In late June 1943, Mr. Tyler received a letter from F/L Gunn, including a list of the names and next-of-kin of the sixteen RCAF Officers who survived. "Since my letter of May 6th, no additional news has been received. Attached is a list of the names and next-of-kin of sixteen Royal Canadian Air Force officers who embarked on the same ship as your son and following enemy action at sea were safely landed in the United Kingdom. The following official statement was made in the House of Commons....’I have been in receipt of communications from a number of members of this house and from people outside with reference to rumours regarding the recent loss of a number of members of the RCAF by the sinking of a ship in the north Atlantic and I desire to make the following statement on the facts. The vessel in question was a ship of British registry of 8,862 tons, designed for peace-time carriage of both passengers and freight, and having a speed of fifteen knots. She carried a crew of 86 and the passenger accommodation consisted of 12 two-berth rooms with bath and 29 other berths, providing cabin accommodations for 53 passengers. She was fitted with lifeboat capacity for 231 and travelled in naval convoy. Under the recently revised regulations agreed to by the United States authorities, the joint United Kingdom and United States shipping board, the Admiralty, the Air Ministry and the Canadian authorities, a vessel of this description travelling in convoy is permitted to embark as crew and passengers a maximum of 75% of the lifeboat capacity. The lifeboat capacity as stated above was 231, 75% of which is 173. Personnel on board consisted of the crew of 86, and RCAF personnel numbering 53, a total of 139, well within the prescribed limits. Because of the superior type of available passenger accommodation, the speed of the ship and the provision of naval convoy, the offer of the entire available space to the RCAF was immediately accepted. Rumours to the effect that this was a slow freighter not suitable for passenger accommodation are, of course, not in accord with the facts. Every precaution was taken to safeguard the lives of these gallant young men. It should be pointed out that on account of the serious shipping shortage every available berth on such ships must be used, and had the space not been taken up by the RCAF officers of the other arms of the services would have been placed on Board. It should also be stated again that the submarine is still the enemy’s most powerful weapon and that the Battle of the Atlantic is not yet won. Any ocean trip today in any part of the world is fraught with danger and I think I safely say that our record in transporting our soldiers and airmen to the United Kingdom is one of while we may all be proud. No one deplores more than I do the loss of 37 of the finest of our young men who gave their lives for their country as surely as if they had done so in actual combat with the enemy, and I extend my deepest sympathy to their loved ones in their bereavement.’ If further information becomes available, you are to be reassured it will be communicated to you at once. May I again extend to you my sincere sympathy in this time of great anxiety.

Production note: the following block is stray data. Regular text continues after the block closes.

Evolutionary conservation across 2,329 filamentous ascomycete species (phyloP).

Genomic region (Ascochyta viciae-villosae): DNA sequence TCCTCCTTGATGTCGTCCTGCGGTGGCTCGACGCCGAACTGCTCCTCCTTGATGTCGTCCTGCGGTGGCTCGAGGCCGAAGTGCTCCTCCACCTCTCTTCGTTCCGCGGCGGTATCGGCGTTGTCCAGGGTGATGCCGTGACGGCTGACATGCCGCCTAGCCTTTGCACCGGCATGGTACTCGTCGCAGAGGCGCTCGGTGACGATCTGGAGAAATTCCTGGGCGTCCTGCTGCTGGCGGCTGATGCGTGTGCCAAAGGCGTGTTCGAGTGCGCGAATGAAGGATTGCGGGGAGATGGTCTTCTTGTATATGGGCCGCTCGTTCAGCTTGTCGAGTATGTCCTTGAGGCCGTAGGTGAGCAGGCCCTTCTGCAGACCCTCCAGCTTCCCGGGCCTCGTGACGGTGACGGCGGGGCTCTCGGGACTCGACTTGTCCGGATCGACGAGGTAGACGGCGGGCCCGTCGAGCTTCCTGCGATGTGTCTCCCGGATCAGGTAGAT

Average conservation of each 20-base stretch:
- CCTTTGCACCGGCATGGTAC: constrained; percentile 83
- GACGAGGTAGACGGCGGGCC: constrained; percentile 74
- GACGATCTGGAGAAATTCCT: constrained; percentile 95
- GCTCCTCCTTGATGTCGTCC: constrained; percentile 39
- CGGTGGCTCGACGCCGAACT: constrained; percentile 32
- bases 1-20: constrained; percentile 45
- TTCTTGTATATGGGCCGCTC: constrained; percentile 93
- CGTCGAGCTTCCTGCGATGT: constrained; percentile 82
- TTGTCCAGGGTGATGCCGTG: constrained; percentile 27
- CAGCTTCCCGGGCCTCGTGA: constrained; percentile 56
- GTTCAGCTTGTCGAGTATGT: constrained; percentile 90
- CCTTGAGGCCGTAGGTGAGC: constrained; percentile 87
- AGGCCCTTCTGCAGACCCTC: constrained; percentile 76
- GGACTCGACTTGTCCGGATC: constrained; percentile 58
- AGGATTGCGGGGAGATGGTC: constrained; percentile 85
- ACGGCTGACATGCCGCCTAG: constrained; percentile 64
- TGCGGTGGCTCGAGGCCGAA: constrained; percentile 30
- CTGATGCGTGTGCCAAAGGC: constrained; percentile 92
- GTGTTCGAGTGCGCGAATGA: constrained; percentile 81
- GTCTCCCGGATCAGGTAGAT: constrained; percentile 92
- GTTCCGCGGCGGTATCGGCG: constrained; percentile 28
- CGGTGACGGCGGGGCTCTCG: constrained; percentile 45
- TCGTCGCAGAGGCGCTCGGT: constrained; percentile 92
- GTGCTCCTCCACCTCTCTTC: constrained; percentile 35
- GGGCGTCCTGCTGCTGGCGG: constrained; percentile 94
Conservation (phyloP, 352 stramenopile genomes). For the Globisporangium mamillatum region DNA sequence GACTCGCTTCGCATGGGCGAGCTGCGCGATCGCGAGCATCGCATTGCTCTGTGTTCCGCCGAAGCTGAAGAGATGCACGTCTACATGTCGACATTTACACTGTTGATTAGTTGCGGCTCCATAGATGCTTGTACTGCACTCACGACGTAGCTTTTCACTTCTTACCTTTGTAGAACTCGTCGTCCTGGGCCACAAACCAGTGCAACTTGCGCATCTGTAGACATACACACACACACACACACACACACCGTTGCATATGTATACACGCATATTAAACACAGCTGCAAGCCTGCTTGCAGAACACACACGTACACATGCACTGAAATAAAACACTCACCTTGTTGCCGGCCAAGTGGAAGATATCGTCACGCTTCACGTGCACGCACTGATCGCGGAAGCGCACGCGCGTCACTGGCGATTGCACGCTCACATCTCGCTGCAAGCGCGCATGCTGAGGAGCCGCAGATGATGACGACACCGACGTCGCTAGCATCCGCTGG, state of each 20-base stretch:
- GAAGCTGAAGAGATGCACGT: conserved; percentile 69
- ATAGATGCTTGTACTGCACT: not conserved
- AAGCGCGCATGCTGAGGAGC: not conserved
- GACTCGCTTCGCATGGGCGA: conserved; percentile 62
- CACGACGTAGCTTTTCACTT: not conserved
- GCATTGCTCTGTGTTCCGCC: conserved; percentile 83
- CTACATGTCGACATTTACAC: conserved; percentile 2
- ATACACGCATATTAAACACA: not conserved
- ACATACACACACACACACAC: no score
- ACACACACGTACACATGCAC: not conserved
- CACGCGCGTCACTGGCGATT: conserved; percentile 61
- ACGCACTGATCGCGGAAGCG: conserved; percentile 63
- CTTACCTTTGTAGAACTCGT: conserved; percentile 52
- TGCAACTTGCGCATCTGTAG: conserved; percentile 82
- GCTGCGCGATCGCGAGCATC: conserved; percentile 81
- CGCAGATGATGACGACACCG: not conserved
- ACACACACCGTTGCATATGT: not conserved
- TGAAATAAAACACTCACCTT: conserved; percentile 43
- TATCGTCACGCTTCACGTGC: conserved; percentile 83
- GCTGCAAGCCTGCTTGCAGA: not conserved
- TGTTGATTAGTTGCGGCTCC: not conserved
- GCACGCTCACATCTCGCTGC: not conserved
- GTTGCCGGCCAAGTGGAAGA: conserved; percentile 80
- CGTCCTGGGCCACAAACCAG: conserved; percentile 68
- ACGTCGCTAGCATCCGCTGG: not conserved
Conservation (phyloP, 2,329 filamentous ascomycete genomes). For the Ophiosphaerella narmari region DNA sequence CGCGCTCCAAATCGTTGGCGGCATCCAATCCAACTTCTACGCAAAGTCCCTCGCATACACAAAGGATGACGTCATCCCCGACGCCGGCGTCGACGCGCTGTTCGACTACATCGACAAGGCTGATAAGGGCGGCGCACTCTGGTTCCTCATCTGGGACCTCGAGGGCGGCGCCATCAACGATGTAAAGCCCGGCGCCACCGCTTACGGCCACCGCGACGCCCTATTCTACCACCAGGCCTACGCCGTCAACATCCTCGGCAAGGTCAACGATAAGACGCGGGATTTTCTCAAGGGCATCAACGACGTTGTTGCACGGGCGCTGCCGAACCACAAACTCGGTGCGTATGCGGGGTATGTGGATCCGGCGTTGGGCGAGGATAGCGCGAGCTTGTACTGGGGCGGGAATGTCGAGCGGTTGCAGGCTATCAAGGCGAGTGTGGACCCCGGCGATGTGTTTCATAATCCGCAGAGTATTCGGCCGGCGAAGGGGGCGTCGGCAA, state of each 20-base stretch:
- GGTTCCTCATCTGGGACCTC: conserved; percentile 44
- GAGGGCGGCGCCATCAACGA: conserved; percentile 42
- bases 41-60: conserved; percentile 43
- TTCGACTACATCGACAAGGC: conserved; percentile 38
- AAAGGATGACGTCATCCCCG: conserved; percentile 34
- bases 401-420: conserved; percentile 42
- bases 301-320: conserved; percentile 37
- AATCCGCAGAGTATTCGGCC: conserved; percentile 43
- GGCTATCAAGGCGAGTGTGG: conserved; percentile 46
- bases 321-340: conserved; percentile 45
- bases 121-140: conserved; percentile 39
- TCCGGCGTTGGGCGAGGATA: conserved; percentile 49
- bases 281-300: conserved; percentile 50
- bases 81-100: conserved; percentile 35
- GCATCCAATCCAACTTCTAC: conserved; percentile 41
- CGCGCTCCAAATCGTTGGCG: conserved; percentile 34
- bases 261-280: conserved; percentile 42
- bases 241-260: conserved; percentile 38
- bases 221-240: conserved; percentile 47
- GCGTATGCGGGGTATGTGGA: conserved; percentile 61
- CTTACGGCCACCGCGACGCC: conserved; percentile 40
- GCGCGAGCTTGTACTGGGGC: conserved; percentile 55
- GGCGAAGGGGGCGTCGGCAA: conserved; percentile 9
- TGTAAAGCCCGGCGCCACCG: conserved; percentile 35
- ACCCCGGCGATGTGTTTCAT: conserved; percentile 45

In January 1944, Mr. Tyler received a letter from Air Marshall Robert Leckie informing him that John was now officially presumed to have died on Active Service on April 22, 1943.
In October 1955, a letter addressed to Mr. Tyler arrived from W/C Gunn stating since that John had no known grave, his name would appear on the Ottawa Memorial.